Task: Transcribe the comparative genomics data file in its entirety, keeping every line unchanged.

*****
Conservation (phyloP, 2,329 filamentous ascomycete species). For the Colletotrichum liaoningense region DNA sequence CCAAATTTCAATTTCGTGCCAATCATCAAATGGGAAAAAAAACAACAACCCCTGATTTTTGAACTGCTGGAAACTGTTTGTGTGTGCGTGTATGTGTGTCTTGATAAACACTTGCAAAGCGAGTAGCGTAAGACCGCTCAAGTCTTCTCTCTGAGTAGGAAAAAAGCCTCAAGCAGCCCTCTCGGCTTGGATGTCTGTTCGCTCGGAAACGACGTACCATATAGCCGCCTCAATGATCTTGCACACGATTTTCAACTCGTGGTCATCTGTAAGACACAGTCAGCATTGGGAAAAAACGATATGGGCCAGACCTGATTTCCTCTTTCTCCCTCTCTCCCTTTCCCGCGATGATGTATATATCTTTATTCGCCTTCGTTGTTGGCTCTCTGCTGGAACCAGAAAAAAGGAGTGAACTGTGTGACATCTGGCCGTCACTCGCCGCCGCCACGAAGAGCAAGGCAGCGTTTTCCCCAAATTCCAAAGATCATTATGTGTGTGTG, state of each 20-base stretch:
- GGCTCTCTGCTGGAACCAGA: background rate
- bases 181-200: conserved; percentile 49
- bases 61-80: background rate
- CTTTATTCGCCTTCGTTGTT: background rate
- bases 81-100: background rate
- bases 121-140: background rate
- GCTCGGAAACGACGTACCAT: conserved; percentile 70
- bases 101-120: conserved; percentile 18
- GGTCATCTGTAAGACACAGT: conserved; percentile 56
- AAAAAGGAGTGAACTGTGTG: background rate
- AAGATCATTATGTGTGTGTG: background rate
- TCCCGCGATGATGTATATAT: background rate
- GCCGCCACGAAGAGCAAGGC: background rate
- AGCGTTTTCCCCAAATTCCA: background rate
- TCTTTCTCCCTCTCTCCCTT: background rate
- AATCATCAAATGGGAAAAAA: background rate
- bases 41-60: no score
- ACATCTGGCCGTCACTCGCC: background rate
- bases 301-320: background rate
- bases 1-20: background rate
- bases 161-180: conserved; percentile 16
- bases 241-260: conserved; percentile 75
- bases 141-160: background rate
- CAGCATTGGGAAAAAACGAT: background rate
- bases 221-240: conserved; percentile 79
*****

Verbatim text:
Conservation (phyloP, 2,329 filamentous ascomycete species). For the Colletotrichum liaoningense region DNA sequence CCAAATTTCAATTTCGTGCCAATCATCAAATGGGAAAAAAAACAACAACCCCTGATTTTTGAACTGCTGGAAACTGTTTGTGTGTGCGTGTATGTGTGTCTTGATAAACACTTGCAAAGCGAGTAGCGTAAGACCGCTCAAGTCTTCTCTCTGAGTAGGAAAAAAGCCTCAAGCAGCCCTCTCGGCTTGGATGTCTGTTCGCTCGGAAACGACGTACCATATAGCCGCCTCAATGATCTTGCACACGATTTTCAACTCGTGGTCATCTGTAAGACACAGTCAGCATTGGGAAAAAACGATATGGGCCAGACCTGATTTCCTCTTTCTCCCTCTCTCCCTTTCCCGCGATGATGTATATATCTTTATTCGCCTTCGTTGTTGGCTCTCTGCTGGAACCAGAAAAAAGGAGTGAACTGTGTGACATCTGGCCGTCACTCGCCGCCGCCACGAAGAGCAAGGCAGCGTTTTCCCCAAATTCCAAAGATCATTATGTGTGTGTG, state of each 20-base stretch:
- GGCTCTCTGCTGGAACCAGA: background rate
- bases 181-200: conserved; percentile 49
- bases 61-80: background rate
- CTTTATTCGCCTTCGTTGTT: background rate
- bases 81-100: background rate
- bases 121-140: background rate
- GCTCGGAAACGACGTACCAT: conserved; percentile 70
- bases 101-120: conserved; percentile 18
- GGTCATCTGTAAGACACAGT: conserved; percentile 56
- AAAAAGGAGTGAACTGTGTG: background rate
- AAGATCATTATGTGTGTGTG: background rate
- TCCCGCGATGATGTATATAT: background rate
- GCCGCCACGAAGAGCAAGGC: background rate
- AGCGTTTTCCCCAAATTCCA: background rate
- TCTTTCTCCCTCTCTCCCTT: background rate
- AATCATCAAATGGGAAAAAA: background rate
- bases 41-60: no score
- ACATCTGGCCGTCACTCGCC: background rate
- bases 301-320: background rate
- bases 1-20: background rate
- bases 161-180: conserved; percentile 16
- bases 241-260: conserved; percentile 75
- bases 141-160: background rate
- CAGCATTGGGAAAAAACGAT: background rate
- bases 221-240: conserved; percentile 79